Investigating the impact of learning styles on student behaviors towards creating reflective videos: an analysis of QUTopia
Tuzovic, S and Russell-Bennet, R and Kuhn, K-A and Fazal-E-Hasan, S, Investigating the impact of learning styles on student behaviors towards creating reflective videos: an analysis of QUTopia, Marketing Educators' Association Conference, 14-16 April 2016, Denver, Colorado, USA, pp. 86-88. (2016) [Conference Extract]
Industry reports indicate that millennials are the most active video viewers of any U.S. age group, accounting for more than 18% of 204 million digital video viewers in the U.S. (eMarketer 2015). Furthermore, a study by Animoto shows that marketers who leverage video in their email marketing and social media campaigns increase the chances of connecting with consumers (Animoto 2015). The application of videos has also gained attention in higher education as today's students have the expectation to be entertained as well as educated (Steffes and Duverger 2012). Furthermore, "Digital Millennial Learners" or "NetGen" learners are regarded as visual and kinesthetic learners who prefer to experience the world through multimedia and not print (Close et al. 2005; Matulich et al. 2008). Past research has advocated the application of videos (e.g. YouTube) as instructional technology for the purpose of "edutainment". However, watching hedonic (humorous) You Tube videos in the classroom inhibit only passive consumption value and lack of interactivity and student involvement. They do not shape students capacity to solve realworld problems. As marketing educators are faced with the challenge of equipping students with various professional competencies and preparing them "to be productive employees who can communicate effectively, work well in teams and( ... ) demonstrate content knowledge" (Parsons and Lepkowska-White 2009, p. 154 ), the concepts of active and experiential learning have gained widespread attention (see Journal of Marketing Education special issue on experiential learning including Gremler et al. 2000). Furthermore, past literature has stressed the importance of developing students' reflective ability to enhance individual learning. However, Ackerman and Hu (2011) suggest, active and reflective earning approaches may not be suitable for all types of students.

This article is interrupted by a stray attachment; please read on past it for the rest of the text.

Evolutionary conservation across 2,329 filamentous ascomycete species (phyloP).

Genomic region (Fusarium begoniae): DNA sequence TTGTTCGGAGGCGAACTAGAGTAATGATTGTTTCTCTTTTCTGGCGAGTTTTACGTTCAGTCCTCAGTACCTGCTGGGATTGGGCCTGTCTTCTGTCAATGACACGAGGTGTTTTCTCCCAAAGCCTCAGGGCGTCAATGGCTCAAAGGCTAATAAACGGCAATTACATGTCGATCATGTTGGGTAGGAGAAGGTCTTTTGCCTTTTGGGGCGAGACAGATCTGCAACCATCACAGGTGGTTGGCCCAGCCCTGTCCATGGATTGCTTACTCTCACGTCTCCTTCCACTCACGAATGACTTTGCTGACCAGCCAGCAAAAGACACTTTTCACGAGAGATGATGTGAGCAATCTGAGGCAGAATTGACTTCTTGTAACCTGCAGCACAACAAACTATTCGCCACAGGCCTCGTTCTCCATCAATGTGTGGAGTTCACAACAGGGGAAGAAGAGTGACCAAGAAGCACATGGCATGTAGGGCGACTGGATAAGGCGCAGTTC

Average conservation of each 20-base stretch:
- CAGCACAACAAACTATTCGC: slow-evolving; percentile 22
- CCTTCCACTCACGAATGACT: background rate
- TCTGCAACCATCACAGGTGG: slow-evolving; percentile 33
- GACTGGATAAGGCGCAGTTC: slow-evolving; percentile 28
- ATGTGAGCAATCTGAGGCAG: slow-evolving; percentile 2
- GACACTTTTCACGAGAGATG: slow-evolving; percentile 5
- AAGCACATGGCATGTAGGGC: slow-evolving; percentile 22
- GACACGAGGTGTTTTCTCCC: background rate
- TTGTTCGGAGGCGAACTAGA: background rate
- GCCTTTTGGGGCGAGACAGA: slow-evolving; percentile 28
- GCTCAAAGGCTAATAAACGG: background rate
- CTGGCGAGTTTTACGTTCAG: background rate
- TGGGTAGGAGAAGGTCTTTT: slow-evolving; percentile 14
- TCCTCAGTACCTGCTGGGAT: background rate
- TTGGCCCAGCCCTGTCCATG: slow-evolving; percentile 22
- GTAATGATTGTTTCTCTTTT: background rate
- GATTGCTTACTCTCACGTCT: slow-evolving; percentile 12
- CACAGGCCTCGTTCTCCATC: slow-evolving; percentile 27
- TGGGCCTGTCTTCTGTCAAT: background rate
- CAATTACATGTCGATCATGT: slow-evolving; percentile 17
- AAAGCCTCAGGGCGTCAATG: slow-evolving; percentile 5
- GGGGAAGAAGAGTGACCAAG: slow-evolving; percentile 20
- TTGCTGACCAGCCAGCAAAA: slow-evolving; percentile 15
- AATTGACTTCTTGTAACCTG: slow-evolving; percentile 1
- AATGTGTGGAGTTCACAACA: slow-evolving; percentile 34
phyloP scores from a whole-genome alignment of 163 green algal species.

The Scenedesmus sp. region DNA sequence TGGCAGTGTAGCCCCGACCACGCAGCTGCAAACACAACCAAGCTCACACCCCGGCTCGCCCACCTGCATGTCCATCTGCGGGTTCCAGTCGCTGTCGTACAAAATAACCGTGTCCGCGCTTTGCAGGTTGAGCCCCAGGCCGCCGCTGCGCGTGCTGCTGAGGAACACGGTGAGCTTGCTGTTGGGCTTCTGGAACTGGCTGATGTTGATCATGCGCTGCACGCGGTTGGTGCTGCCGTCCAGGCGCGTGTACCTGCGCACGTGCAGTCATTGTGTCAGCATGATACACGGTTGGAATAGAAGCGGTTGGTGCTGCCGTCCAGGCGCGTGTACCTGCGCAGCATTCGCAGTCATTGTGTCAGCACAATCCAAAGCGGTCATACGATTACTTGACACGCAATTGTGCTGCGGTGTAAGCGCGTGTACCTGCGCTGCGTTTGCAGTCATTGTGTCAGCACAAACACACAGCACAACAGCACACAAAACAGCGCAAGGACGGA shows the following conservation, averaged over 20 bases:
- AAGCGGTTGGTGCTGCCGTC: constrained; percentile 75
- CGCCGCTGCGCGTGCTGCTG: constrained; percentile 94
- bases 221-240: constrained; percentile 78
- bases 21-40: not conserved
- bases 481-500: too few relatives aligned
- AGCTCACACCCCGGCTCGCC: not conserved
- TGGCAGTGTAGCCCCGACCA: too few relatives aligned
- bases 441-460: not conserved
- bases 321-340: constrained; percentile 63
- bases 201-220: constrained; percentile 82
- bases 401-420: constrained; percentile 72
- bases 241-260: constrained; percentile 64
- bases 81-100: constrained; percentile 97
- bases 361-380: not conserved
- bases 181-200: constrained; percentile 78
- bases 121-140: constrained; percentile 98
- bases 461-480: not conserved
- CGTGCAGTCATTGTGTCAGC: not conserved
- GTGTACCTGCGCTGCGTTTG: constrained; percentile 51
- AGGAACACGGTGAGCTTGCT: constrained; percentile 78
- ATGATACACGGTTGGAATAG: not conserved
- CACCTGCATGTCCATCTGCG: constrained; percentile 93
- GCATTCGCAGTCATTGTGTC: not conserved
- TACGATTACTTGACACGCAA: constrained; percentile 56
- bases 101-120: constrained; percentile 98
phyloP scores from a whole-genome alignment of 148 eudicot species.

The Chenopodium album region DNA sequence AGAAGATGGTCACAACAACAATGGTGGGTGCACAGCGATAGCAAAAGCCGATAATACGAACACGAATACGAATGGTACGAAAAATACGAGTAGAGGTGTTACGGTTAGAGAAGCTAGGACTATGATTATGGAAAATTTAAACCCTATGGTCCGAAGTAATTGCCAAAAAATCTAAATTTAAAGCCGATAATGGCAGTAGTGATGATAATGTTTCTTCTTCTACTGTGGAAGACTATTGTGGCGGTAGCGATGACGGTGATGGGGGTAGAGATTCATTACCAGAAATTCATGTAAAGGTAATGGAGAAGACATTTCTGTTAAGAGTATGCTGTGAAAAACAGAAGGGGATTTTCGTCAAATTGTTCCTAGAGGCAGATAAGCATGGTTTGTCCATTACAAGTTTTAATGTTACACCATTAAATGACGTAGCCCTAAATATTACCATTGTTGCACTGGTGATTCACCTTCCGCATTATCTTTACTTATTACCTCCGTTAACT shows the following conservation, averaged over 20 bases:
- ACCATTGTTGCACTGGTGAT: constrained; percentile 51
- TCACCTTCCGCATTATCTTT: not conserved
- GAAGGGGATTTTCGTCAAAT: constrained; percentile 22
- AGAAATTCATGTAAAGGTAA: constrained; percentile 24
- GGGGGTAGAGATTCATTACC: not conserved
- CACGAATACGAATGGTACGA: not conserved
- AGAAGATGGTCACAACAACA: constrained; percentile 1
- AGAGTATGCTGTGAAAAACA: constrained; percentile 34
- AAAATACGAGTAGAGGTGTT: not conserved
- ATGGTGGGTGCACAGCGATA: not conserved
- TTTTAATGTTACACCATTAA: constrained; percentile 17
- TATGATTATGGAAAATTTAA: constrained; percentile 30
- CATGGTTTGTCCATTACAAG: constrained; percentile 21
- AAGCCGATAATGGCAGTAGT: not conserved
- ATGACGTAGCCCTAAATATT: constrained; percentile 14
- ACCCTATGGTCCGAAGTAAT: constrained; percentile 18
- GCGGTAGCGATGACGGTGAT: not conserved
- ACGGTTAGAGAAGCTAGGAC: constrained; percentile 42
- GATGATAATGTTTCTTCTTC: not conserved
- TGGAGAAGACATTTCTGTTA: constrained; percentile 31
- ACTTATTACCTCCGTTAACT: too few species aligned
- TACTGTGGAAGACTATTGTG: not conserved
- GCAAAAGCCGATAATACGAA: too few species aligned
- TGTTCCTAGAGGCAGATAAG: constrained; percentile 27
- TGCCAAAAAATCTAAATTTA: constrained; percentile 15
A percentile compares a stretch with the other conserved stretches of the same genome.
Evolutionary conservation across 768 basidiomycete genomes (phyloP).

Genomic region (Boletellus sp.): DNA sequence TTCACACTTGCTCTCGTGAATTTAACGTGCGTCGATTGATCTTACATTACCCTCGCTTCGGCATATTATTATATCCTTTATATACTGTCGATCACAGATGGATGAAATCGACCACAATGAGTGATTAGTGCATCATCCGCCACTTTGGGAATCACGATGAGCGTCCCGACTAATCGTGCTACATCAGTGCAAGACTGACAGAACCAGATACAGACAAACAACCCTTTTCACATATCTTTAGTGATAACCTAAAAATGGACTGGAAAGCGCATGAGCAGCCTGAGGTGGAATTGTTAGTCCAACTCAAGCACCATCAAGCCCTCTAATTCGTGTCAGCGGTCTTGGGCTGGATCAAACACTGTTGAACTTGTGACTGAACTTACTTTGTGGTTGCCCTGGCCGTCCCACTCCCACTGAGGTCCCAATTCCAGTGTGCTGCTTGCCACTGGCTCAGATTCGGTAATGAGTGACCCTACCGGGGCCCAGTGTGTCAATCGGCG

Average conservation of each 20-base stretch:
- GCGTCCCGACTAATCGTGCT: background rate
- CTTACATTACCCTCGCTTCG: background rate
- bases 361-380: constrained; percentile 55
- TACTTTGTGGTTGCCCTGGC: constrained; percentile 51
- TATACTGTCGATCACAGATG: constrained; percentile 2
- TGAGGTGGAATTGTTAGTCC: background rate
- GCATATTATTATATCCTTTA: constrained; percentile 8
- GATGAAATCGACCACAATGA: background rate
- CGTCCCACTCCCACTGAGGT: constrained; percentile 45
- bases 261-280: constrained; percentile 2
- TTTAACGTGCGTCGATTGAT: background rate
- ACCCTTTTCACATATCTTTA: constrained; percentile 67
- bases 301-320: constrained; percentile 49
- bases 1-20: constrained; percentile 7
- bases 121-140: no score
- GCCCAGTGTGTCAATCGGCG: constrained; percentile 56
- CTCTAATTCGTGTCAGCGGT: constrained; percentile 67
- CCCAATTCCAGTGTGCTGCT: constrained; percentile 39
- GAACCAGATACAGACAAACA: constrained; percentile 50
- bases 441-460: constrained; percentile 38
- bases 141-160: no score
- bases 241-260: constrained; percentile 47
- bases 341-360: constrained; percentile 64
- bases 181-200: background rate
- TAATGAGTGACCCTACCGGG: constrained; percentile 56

The purpose of this paper is to investigate the impact of learning styles on watching (passive value) vs. creating (active value) reflective videos, a novel approach of reflective journaling. We begin to analyze the impact of technology barriers on students' attitudes and behaviors to create and/or view reflective videos. Then, we investigate how different learning styles moderate the adoption process of creating and/or viewing reflective videos. The findings of our study will make several important contributions. First, our study contributes to marketing education as we extend the existing research on the use of video in the classroom. Second, we contribute to the body of education literature that has emphasized the importance of reflective journaling. The development of reflective video assignments such as QUTopia TV is as a novel approach how reflective learning can be implemented in the classroom. Our study also integrates reflection learning theory and learning style theory as we demonstrate that students' attitude towards viewing vs. creating reflective videos is moderated by the student's learning style.